Amen Brown
State Rep. Amen Brown faced two challenges in Tuesday’s primary.JACK TOMCZUK / METRO FILE

It will be a 2022 rematch in the West Philadelphia-based 10th District, where state Rep. Amen Brown is again being challenged by progressive Cass Green, who finished second in a tight race two years ago, and Sajda Blackwell.

In Northeast Philadelphia’s 172nd District, Rep. Kevin Boyle will be on the ballot for reelection, even though police recently issued a warrant for his arrest for allegedly violating a restraining order.

Boyle is being opposed by Sean Dougherty, who is the nephew of former electricians union leader John Dougherty – who is currently on trial for federal criminal charges – and son of Pennsylvania Supreme Court Justice Kevin Dougherty.

There is also a contested GOP primary in the 172nd. Burholme Townwatch and Civic Association President Aizaz Gill and U.S. Army veteran Patrick Gushue will be on the ballot.

In addition to running for auditor general, Rep. Malcolm Kenyatta pursuing reelection in the 181st District in North Philadelphia. He is being challenged by NaDerah Griffin and pastor Lewis Nash, who was removed from his position as a Democratic ward leader earlier this month for making controversial comments about LGBTQ people, the Inquirer reported.

State Rep. Malcolm Kenyatta is running for reelection and for Pennsylvania auditor general.JACK TOMCZUK / METRO FILE

Rep. Rick Krajewski, who took office in 2021, and Tony Dphax King are on the ballot in the Democratic primary for the 188th District, covering a section of West and Southwest Philadelphia.

In the 190th District, which incorporates parts of North and West Philadelphia, James Love Jackson is hoping to unseat incumbent Rep. Roni Green.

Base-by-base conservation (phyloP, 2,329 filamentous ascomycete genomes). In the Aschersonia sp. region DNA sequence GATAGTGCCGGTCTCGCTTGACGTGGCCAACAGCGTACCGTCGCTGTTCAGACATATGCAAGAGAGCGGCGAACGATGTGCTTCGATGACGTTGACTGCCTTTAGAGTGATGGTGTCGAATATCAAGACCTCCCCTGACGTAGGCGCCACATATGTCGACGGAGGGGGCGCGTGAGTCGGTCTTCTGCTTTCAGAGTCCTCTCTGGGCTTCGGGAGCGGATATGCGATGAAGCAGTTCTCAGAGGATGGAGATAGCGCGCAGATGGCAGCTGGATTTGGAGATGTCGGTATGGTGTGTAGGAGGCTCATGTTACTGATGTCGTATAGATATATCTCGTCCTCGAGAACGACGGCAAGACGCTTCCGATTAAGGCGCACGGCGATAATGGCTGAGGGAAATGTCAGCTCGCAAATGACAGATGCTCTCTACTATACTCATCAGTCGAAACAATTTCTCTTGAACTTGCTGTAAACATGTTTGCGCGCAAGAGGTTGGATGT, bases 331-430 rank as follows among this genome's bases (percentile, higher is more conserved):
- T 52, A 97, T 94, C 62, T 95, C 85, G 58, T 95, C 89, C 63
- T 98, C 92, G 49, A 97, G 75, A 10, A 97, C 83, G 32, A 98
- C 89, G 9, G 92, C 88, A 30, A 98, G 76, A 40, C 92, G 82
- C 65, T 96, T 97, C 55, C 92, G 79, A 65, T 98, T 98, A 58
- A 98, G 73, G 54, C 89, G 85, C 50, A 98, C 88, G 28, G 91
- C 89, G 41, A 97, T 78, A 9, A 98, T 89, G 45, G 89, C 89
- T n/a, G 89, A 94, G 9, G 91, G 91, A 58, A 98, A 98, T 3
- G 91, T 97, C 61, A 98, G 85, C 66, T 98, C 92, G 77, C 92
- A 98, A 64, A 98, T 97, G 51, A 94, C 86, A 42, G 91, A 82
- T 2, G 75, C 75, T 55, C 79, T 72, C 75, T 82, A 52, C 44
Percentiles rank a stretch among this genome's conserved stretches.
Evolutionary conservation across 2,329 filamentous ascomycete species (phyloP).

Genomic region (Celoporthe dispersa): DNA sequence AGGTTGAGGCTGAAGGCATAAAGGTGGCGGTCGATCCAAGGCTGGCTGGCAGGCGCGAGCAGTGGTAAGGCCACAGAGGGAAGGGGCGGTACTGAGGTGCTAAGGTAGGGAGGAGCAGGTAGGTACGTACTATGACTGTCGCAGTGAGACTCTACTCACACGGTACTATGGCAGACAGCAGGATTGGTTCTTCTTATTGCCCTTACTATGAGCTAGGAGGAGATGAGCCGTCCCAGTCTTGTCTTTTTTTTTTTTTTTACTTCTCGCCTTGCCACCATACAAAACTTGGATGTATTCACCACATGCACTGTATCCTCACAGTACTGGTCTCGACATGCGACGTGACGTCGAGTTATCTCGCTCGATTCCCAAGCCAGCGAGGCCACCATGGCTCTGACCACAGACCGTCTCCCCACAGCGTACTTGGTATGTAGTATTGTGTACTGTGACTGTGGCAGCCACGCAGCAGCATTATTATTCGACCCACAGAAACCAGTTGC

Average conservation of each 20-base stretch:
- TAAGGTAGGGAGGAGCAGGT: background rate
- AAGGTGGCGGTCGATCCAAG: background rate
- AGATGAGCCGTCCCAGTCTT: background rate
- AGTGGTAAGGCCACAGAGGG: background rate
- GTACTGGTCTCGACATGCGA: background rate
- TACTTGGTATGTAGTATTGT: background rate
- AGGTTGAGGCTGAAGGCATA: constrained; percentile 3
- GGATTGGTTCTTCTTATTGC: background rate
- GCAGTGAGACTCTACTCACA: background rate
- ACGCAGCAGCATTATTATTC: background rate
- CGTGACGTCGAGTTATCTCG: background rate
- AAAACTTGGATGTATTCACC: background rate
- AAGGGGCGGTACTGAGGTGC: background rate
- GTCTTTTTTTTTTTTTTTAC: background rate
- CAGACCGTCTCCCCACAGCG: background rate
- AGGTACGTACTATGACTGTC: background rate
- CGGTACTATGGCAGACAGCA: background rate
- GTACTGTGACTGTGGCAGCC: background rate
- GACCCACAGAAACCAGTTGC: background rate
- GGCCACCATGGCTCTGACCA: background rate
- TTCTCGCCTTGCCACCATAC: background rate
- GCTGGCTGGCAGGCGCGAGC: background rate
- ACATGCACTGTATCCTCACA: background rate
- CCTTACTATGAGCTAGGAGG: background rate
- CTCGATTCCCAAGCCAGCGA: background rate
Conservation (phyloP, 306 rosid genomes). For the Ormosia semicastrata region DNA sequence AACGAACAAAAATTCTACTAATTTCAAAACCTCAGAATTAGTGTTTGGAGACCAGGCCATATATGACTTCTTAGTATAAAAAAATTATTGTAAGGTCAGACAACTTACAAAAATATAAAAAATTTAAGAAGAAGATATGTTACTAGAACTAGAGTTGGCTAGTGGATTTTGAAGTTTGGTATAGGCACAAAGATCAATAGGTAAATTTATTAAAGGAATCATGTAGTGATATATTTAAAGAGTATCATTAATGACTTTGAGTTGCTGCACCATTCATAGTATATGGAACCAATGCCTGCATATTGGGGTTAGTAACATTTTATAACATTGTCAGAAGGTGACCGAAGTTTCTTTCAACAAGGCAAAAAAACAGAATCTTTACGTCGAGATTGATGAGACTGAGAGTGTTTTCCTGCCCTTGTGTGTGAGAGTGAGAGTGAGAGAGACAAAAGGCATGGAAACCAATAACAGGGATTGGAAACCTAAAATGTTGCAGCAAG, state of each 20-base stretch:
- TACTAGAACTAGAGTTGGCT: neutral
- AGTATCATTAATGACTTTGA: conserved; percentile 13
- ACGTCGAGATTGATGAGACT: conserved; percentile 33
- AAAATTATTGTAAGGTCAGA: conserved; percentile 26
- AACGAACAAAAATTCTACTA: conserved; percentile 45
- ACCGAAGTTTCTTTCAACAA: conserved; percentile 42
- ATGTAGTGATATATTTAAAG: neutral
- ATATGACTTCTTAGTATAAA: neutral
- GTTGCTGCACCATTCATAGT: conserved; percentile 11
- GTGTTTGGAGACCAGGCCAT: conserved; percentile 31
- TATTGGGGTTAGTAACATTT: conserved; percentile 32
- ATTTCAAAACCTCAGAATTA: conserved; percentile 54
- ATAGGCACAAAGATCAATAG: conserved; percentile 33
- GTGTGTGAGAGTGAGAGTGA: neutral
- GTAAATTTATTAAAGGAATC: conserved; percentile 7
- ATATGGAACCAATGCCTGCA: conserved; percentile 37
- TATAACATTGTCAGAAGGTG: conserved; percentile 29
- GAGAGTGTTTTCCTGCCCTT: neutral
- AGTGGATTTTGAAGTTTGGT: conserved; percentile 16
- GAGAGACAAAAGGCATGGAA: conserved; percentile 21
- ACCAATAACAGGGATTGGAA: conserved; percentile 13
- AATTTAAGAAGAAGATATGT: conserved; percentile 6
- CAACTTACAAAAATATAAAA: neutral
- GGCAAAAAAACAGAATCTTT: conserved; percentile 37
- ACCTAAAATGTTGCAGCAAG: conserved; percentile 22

All other state house candidates in Philadelphia are running unopposed on Tuesday.

Ballot question

City voters will be prompted to answer one ballot question in the primary, and it involves Registered Community Organizations.

RCOs typically hold monthly community meetings, and developers and other property owners seeking zoning changes have to meet with the groups before presenting to the zoning board, which considers input from the neighborhood organizations.

On the ballot, voters will decide whether the city should set up a mechanism to pay legal costs for RCOs facing litigation relating to zoning actions.

Pennsylvania holds closed primaries, meaning only registered party members can vote to determine nominations; however, independents and those belonging to third parties can go to the polls to vote on the ballot question.

How to vote

Those planning to vote in-person can find their polling place by typing in their address at Polls will be open from 7 a.m. to 8 p.m.

The deadline to apply for a mail-in ballot was April 16. Mail ballots must be received by the City Commissioners Office no later than 8 p.m. on Election Day to be counted. In the final days before an election, officials strongly encourage people with mail ballots to personally deliver their votes to a dropbox.

Boxes, which are available 24/7, are located at City Hall (South Broad side); 50th Street and Kingsessing Avenue; Corporal Jimmy O’Connor Memorial Playground; Dorothy Emanuel Recreation Center; Eastern State Penitentiary; Eastwick Library; the election warehouse at 11311 Roosevelt Blvd.; Engine 55 Fire Station (101 W. Luzerne St.); Engine 64 Fire Station (Rising Sun Avenue and Benner Street); Ford PAL Rec Center; Heitzman Rec Center; Independence Branch Library; Kendrick Rec Center; Markward Playground; Overbrook Park Library; Pelbano Rec Center; Pleasant Playground; Satellite Election Office at 4029 Market St.; Shepard Rec Center; Shissler Rec Center; Smith Playground; Stenton Playground; Strawberry Mansion HC; Vogt Rec Center; and the Voter Registration Office (520 N. Columbus Blvd.) in Philadelphia.

Voters can only drop off their own ballot. People with a physical disability or illness that prevents them from traveling to a dropbox can fill out a form designating someone else as their delivery agent.

For more information about voting, go to or

Once polls close Tuesday, election results will be posted at Go to for coverage.